A: I think in the next ten years without doubt we are going to have more and more personalized treatment. When I started 25 years ago, breast cancer was considered a single disease. Fifteen years ago, we started to understand that breast cancer is not one disease but at least four. A couple of years ago, we reached the conclusion that we are actually speaking about ten diseases.

I am convinced that in the next ten years, we will speak about several different types of breast cancer or very tiny subgroups of breast cancers that are characterized by the presence of key alterations or by key biomarkers. New technologies are helping us understand that there are specific DNA changes that occur only in one or two percent of the breast cancer population. So, we should treat this one or two percent of patients in a very specific, targeted way. This phenomenon has many implications for us in the clinical research field. One is that we will need to collaborate more and more. Let’s say you see two thousand breast cancer patients a year at your cancer center. If you are studying a new drug that is estimated to work on only 2% of the population, you will have perhaps only 30 or 40 patients per year who are good candidates for this particular drug. Unfortunately, with this limited number, you cannot draw any definitive conclusions.

What we will need to do is to join forces internationally, across clinical trials groups and across the oceans. We need to pool together all of our results in order to demonstrate the activity of this new drug so that if it works, there will be enough statistical support to help pass regulations and become available to patients. In April, we had a very interesting meeting with Drs. Norton and Hudis and many other investigators from Europe and the US at which we discussed exactly this issue of reinforcing international collaboration. This is definitely in the future. There is no way that we will continue to run trials where we assume all patients have the same type of breast cancer. Even the pharmaceutical companies are starting to understand this. So in ten years, we will see more tailored approaches towards breast cancer.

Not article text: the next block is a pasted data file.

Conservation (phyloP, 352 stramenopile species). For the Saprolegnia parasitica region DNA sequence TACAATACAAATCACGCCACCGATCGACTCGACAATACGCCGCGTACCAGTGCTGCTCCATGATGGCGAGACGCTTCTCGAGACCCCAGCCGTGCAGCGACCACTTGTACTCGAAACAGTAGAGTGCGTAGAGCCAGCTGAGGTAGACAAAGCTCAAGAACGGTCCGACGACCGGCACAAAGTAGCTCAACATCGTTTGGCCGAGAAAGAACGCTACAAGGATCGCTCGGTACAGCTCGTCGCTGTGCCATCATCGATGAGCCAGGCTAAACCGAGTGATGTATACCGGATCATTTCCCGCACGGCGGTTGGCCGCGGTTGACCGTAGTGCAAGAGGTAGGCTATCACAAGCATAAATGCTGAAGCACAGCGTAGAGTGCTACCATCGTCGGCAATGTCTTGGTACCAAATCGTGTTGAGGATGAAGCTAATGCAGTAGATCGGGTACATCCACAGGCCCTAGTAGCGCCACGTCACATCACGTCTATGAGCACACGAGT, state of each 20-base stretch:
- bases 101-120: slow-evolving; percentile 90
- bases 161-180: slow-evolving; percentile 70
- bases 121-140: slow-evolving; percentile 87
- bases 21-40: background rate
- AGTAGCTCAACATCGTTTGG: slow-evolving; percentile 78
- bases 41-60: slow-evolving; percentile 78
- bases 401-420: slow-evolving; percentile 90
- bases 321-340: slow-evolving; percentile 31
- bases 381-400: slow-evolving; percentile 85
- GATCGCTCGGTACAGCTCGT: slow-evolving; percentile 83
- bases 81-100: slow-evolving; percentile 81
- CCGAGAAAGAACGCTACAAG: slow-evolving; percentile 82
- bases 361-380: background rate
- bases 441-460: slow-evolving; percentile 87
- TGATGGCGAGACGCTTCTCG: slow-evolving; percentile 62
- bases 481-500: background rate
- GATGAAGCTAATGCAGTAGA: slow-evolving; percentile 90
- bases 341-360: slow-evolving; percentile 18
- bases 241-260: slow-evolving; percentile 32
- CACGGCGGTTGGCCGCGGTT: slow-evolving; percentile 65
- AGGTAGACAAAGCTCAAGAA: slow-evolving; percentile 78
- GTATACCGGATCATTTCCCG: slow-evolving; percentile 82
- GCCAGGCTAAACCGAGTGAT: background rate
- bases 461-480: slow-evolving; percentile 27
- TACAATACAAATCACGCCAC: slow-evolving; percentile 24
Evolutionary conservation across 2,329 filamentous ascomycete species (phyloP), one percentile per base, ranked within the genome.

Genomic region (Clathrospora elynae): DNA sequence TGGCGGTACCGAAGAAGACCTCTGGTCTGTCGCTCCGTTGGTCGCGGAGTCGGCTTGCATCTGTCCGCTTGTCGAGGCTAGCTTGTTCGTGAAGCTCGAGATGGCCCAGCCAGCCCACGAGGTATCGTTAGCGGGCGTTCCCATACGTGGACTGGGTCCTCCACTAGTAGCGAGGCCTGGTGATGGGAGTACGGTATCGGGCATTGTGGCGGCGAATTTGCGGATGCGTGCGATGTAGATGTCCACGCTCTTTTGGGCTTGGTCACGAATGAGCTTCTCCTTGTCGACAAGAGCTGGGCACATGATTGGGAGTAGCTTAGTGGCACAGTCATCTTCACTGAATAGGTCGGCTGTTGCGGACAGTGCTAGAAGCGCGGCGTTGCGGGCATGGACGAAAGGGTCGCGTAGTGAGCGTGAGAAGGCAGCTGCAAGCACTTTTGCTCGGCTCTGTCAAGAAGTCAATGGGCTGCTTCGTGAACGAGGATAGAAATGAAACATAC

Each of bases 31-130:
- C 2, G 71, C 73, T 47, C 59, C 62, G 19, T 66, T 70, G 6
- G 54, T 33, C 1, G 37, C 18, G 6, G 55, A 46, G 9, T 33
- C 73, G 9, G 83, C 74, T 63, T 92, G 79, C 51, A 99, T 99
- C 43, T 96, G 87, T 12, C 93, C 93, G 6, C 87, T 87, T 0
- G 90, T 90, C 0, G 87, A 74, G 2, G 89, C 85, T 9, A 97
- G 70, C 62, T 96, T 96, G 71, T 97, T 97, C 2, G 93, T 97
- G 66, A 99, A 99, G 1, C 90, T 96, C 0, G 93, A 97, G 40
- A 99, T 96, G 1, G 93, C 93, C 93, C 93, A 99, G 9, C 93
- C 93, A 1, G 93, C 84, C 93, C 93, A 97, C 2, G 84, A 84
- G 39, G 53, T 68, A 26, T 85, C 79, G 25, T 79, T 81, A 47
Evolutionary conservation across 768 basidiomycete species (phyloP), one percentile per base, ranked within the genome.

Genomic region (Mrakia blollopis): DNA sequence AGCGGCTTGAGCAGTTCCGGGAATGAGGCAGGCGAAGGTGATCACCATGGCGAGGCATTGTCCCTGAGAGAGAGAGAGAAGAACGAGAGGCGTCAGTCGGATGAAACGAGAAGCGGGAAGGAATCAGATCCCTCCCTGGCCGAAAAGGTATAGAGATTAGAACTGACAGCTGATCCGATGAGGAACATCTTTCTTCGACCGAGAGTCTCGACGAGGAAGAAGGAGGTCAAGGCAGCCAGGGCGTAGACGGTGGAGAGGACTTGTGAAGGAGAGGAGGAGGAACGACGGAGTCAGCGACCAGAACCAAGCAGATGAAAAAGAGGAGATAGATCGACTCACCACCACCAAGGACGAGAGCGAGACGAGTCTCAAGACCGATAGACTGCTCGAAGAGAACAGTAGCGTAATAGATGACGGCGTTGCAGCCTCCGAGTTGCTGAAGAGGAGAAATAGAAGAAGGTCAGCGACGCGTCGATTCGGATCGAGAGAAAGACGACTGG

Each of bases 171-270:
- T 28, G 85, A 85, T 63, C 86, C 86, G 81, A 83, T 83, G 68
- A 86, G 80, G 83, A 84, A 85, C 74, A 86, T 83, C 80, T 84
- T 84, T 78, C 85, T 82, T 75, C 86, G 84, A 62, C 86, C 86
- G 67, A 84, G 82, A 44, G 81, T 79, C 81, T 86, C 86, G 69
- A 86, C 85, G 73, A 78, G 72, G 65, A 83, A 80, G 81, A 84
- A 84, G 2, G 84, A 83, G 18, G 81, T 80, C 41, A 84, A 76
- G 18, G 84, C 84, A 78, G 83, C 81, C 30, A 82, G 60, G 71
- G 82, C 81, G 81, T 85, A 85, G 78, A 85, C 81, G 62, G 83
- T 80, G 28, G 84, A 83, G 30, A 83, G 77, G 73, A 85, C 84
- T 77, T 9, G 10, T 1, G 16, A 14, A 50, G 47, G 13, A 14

Q: How close are we to preventing and curing all forms of breast cancer?

A: This is a really difficult question to answer because I am pretty sure that we are making progress on a daily basis; however, estimating the day on which our world will be breast cancer free is very difficult. We can now cure most cases of primary breast cancer. It is more difficult to treat metastatic disease. But, I am ready to say that the next ten years, we will dramatically improve treatment for patients with metastatic breast cancer.

Q: In your opinion, how has BCRF impacted breast cancer research?

A: BCRF has impacted breast cancer research in three ways. One, the financial help allows us to pursue research that is completely independent of any pressure that could potentially come from the pharmaceutical industry. BCRF enables pure, independent research by investigators who are focused on curing breast cancer.

Another way BCRF has dramatically improved my laboratory’s work is by putting us in contact with an extensive network of outstanding breast cancer scientists from all over the world. This connection, established through the annual retreat that we have in New York, has facilitated collaborations and is instrumental to improving the way we do research.

Last but not least, I work in Italy, a country where there is not as much support for breast cancer research as there is in other countries, especially in the US. When our local authorities realized that our research is funded by such a prestigious organization as BCRF, we got very positive feedback. They started to improve the financial support to our center for breast cancer research because they realize that our research is at the international level. The way that BCRF has improved our progress in breast cancer research is multi-fold, and it depends not only on the financial support but also the many other things that follow when we become part of this wonderful network.

Read more about Dr. Di Leo’s current research project funded by BCRF.